At times we often ignore what body tends to say about unusual changes happening deep inside us. This ignorance may worsen the situation, leading to other complications that aren’t easy to handle. Signs such as swelling, numbness, painful toes that are sometimes considered to be normal can be alarming signs of “Gout”.
What is Gout?
“Gout” is the most painful form of inflammatory arthritis that affects nearly 8.3 million adults each year.
Gout occurs in people with excess levels of uric acid in the blood (also termed as hyperuricemia). The acid forms needle-like crystals in the joint and causes sudden, severe episodes of pain, tenderness, redness, warmth and swelling. Gout in rare cases is also associated with other health conditions,
Gout arthritis usually affects one joint at a time. But, if left untreated, it can lead to other underlying problems too, like lumps of uric acid crystals beneath the skin around the joints. These uric acid crystals can also form stones in kidney.
What are Symptoms of Gout?
Gout seems to come suddenly, but in reality, it’s the result of a process that’s been taking place in the body for a long time.
The symptoms of gout include:
- Intense joint pain
- Inflammation and redness
- Lingering discomfort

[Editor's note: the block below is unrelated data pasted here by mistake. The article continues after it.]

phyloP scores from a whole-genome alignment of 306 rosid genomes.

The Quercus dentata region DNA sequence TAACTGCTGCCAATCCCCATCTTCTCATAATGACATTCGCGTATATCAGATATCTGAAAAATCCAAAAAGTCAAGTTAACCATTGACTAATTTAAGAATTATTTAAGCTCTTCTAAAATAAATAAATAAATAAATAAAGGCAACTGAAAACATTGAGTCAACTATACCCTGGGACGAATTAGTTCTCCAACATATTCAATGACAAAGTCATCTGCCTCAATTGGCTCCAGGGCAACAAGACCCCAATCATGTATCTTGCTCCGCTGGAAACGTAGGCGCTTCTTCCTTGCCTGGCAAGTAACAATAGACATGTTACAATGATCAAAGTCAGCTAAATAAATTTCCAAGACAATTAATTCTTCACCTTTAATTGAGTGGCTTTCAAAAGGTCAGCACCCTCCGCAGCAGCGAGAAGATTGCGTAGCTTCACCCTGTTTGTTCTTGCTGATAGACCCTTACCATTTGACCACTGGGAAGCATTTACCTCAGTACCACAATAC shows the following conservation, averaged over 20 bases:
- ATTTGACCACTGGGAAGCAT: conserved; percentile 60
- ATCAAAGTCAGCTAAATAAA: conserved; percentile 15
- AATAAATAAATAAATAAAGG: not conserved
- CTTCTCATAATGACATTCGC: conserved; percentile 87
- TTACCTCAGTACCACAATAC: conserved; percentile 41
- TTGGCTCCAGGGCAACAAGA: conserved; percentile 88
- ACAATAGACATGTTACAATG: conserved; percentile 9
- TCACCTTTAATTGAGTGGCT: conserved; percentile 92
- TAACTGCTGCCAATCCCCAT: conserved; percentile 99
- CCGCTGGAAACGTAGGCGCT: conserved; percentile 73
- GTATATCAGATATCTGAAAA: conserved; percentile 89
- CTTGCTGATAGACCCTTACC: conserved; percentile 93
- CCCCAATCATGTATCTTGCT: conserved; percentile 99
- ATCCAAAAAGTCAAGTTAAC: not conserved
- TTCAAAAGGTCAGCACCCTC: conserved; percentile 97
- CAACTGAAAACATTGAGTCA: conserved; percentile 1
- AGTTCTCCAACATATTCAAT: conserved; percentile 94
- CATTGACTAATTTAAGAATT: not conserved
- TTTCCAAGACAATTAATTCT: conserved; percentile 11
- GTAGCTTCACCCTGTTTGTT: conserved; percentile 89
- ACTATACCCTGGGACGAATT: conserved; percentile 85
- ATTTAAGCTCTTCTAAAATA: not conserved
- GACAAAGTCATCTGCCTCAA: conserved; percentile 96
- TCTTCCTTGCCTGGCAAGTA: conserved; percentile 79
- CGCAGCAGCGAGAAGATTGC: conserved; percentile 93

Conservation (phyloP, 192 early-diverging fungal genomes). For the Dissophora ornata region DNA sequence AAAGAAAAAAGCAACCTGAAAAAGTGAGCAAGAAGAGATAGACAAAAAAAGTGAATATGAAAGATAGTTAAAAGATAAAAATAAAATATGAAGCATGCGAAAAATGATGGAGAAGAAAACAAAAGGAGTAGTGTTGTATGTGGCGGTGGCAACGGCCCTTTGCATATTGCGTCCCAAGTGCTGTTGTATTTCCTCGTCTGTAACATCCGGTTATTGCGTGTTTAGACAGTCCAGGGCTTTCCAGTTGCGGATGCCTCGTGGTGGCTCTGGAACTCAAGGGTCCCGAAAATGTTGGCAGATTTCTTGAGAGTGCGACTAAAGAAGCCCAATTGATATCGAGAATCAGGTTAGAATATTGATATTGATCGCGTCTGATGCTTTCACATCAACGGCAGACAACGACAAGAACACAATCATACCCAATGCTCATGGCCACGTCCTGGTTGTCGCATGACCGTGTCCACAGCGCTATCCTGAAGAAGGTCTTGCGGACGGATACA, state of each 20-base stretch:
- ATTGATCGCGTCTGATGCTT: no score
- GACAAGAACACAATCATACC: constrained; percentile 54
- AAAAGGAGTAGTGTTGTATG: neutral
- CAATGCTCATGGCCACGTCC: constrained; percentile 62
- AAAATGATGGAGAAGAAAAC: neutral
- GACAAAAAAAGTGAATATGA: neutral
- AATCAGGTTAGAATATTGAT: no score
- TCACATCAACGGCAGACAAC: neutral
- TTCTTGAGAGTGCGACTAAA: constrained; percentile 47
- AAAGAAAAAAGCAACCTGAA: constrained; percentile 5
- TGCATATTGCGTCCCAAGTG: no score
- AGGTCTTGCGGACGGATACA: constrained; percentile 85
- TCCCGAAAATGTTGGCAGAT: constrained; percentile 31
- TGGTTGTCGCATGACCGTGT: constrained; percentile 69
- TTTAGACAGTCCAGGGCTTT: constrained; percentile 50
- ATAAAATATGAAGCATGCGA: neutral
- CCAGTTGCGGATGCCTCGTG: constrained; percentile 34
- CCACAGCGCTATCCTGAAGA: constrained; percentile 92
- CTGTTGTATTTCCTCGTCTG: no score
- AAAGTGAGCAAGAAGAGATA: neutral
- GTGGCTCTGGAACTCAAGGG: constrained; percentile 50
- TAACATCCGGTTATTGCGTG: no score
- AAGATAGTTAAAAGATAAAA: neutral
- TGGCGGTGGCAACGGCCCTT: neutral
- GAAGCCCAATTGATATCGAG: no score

- Limited range of motion
What are Stages of Gout?
1st Stage- Asymptomatic hyperuricemia: During this stage, there are no visible symptoms, but the uric acid levels are high in the blood with initial crystal formations.
2nd Stage- Acute gout or Gout attack: This stage occurs when something triggers uric acid levels to spike or jostles the crystals in the joint. If left untreated, the pain increases and regress over a week.
3rd Stage -Interval gout: This is the time interval between the attacks. Though people don’t experience pain, the gout isn’t gone. A low-level inflammation starts damaging the joints.
4th Stage-Chronic gout: Over a period the levels of uric acid are high. Gout attacks become more frequent and painful, damaging the joints causing immobility.
What are Risk Factors for Gout?
- Age and gender: Gout is more common in men than women until around age 60. Doctors believe that the natural estrogen protects women up to that point.
- Genes: If you have a family history of gout then you are more likely to develop it.
- Diet: Eating foods with high purine such as shellfish and red meat may flare trigger and increases the risk of gout.
- Obesity: People, especially at a young age who are obese, are at a higher risk of developing gout.
- Carbonated beverages or Sodas: The fructose in sodas or soft drinks increases gout risk. Hence soda fanciers are in the same gouty boat.
- Alcohol: The possibility of gout is higher for people, who often consume alcohol.
- Few medications: Diuretic pills or “water pills” used for high blood pressure can increase the uric acid levels thereby increasing the risk.
- Other conditions: High cholesterol, high blood pressure, diabetes, and heart disease may also increase your risk.
Tips to relieve pain during Gout attack
Here are quick few tips to ease the pain during gout attack:
- Identify and avoid the triggers
- Drink plenty of fluids
- Try popping an anti-inflammatory pill as soon as possible
- Relax as stress can aggravate gout
- Apply ice packs and elevate the joint
Gout arthritis is curable if addressed and treated at the right time. If you are enduring any sudden, intense pain in a joint then don’t ignore the pain, consult an Orthopedician at the earliest, followed by a consultation with rheumatologist if required.